You will often be asked to calculate the probability of a compound event; that is, an event that contains two or more simple outcomes. For example, if you flip five coins, what is the probability that you get either four or five heads? To solve this problem, you calculate the probability of getting exactly four heads and the probability of getting exactly five heads, then add the numbers together:

But what if a compound event contains a lot of simple events? For example, if you roll ten dice, what is the probability you get at least two sixes? To solve this the way we did the previous example, we would need to find the probability of getting exactly two sixes, the probability of getting exactly three sixes, and so on, up to the probability of getting exactly 10 sixes. Although the calculations are not difficult, it is very tedious to find nine different probabilities in order to add them all together. For this problem, it is much simpler to calculate the complement of the given event. The complement of “at least two sixes” is “at most one six”. So calculate the probability of getting at most one six when you roll ten dice:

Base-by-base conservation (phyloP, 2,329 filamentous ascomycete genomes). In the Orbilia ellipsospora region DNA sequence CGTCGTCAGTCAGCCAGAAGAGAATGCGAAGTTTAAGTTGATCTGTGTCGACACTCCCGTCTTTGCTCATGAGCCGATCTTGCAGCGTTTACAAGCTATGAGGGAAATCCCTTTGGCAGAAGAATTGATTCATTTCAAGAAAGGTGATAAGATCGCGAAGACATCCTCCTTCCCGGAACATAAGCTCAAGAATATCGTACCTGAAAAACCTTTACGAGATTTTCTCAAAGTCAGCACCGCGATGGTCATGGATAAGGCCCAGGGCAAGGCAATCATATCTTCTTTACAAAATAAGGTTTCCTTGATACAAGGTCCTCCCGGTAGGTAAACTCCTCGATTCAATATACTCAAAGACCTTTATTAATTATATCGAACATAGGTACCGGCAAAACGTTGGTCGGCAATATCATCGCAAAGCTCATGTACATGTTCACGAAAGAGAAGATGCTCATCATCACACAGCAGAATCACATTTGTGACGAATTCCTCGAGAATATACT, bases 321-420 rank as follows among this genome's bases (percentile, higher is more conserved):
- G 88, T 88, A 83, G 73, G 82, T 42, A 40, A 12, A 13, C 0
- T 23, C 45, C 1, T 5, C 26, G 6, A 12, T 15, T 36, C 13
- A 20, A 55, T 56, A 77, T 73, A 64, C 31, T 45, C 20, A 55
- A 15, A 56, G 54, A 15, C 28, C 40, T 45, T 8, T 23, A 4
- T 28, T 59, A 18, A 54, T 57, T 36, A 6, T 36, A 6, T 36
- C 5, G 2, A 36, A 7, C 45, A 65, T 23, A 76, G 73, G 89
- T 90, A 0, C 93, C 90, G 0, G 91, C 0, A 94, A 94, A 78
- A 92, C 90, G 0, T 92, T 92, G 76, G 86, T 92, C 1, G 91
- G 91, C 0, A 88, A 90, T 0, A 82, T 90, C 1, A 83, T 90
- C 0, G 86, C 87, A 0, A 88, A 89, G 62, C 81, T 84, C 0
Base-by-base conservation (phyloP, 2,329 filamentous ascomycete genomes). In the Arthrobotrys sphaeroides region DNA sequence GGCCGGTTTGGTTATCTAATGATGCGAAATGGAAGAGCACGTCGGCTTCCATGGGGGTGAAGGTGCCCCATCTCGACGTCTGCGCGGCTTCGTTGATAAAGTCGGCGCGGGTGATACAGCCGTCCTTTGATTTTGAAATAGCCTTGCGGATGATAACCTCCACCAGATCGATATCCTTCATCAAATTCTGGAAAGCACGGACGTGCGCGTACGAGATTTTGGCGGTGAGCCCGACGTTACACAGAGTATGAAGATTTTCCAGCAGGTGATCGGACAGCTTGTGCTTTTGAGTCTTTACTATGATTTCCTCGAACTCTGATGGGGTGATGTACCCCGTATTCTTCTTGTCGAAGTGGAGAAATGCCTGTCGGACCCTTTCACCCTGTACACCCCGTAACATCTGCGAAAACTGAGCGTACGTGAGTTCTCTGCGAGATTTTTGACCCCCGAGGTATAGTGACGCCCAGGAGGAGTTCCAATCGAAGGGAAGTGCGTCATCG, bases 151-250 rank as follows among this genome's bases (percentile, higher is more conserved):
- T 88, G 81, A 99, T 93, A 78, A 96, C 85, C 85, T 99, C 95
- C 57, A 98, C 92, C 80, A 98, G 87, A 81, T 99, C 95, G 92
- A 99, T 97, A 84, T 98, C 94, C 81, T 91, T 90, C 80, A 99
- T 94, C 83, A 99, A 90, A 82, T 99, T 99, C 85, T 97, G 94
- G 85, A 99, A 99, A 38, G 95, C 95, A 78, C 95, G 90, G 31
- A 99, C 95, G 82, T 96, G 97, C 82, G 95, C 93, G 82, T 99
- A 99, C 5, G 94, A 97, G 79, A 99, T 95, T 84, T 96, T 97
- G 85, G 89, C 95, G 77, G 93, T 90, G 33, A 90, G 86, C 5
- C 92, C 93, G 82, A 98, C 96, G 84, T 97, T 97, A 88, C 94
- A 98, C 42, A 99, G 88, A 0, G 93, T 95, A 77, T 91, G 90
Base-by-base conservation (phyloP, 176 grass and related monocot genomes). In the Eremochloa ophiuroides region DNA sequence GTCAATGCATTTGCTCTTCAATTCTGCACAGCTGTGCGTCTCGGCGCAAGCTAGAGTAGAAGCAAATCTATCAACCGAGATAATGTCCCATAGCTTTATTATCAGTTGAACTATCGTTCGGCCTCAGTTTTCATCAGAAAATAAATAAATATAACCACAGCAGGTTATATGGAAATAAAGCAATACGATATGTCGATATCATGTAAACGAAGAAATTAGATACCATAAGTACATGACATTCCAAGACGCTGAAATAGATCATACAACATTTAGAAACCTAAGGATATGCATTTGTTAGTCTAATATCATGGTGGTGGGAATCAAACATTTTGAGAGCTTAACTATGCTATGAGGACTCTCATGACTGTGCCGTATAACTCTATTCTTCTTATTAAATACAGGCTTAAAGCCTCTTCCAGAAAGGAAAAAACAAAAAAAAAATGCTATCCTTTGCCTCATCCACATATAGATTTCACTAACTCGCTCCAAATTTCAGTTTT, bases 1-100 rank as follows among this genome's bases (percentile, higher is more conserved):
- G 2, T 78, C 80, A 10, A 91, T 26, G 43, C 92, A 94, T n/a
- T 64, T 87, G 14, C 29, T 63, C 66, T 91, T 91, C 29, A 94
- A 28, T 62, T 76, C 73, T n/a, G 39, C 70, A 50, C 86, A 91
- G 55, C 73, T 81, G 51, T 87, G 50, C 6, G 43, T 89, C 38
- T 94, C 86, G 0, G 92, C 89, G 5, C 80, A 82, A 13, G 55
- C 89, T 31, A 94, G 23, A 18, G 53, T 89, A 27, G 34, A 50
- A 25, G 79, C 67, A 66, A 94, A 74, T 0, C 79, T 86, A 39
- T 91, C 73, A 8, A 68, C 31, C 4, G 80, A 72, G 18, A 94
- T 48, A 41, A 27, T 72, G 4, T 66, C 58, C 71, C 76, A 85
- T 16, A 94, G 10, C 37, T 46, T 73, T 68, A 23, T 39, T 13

Because the probability of an event A and its complement (not A) add up to 1, the probability of getting at least two sixes is then

Calculating a compound probability by finding the probability of the complement instead is the basis of many problems in statistics. It’s up to you to determine when this is the best approach to solving a problem.